So, how do you apply the concept of Ethos to a practical situation and why does it matter?
Interviewing (and identifying) the right candidate for your organization is one of the most important functions as a leader. When an employee is well matched to an organization, they are more likely to find the work fulfilling and less likely to leave the company. From a financial standpoint, high employee turnover can be detrimental to the bottom line. It is estimated that the cost of employee turnover can be as high as one year of that employee’s salary, which means that hiring the right person the first time is much more efficient.
Furthermore, understanding the individual ethos of a potential employee can allow a leader to create a balanced team of diverse backgrounds. Consequently, this can result in a more harmonious and effective workplace.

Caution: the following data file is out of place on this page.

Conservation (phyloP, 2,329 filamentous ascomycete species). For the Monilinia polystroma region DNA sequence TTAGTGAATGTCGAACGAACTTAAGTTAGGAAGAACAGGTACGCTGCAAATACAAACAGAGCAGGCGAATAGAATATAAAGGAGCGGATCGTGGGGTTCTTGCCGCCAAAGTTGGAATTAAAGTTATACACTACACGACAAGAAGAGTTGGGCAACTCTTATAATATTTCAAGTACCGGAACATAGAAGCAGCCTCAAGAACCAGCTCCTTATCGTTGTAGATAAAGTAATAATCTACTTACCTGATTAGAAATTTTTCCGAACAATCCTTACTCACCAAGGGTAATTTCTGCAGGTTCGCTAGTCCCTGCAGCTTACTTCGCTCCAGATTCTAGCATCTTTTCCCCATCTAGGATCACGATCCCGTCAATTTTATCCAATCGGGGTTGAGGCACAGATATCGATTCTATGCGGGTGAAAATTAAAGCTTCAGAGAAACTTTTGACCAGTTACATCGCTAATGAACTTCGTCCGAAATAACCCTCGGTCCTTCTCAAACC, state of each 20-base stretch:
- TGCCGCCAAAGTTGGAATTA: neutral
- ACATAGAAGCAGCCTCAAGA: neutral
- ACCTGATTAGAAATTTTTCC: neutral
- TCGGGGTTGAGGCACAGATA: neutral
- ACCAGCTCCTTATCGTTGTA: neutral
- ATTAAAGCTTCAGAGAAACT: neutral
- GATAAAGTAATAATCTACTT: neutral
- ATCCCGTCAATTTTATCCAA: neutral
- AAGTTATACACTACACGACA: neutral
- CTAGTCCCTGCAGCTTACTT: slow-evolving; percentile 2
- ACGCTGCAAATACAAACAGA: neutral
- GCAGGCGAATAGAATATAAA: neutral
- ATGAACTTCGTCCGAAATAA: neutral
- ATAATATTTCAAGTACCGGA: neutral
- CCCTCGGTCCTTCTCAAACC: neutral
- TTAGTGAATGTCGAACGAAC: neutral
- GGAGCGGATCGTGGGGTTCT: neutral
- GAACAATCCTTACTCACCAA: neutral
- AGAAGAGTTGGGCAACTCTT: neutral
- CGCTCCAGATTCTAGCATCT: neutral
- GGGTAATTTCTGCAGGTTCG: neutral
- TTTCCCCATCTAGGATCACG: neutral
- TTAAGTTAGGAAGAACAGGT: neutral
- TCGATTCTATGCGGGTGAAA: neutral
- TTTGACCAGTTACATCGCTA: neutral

When evaluating a candidate, there are four main criteria that should be met: Education, Experience, Aptitude and Fit. The first three are relatively straight forward. A candidate will mildly, moderately or absolutely meet these qualifications. However, candidates are more than just their qualifications. Fit is arguably the most important of the four criteria, and yet it is often overlooked.
Simultaneously, Fit is the most difficult of the criteria to discern. After determining that a candidate meets the other requirements, a second interview can be held to focus solely on Fit. At this stage of the interview process, the interview should be conversational. Simply asking an open-ended question, such as “starting with you first job post-education describe your professional history up to now”, can allow a candidate to share their own narrative and allow a leader to gain insight on the individual ethos of the candidate.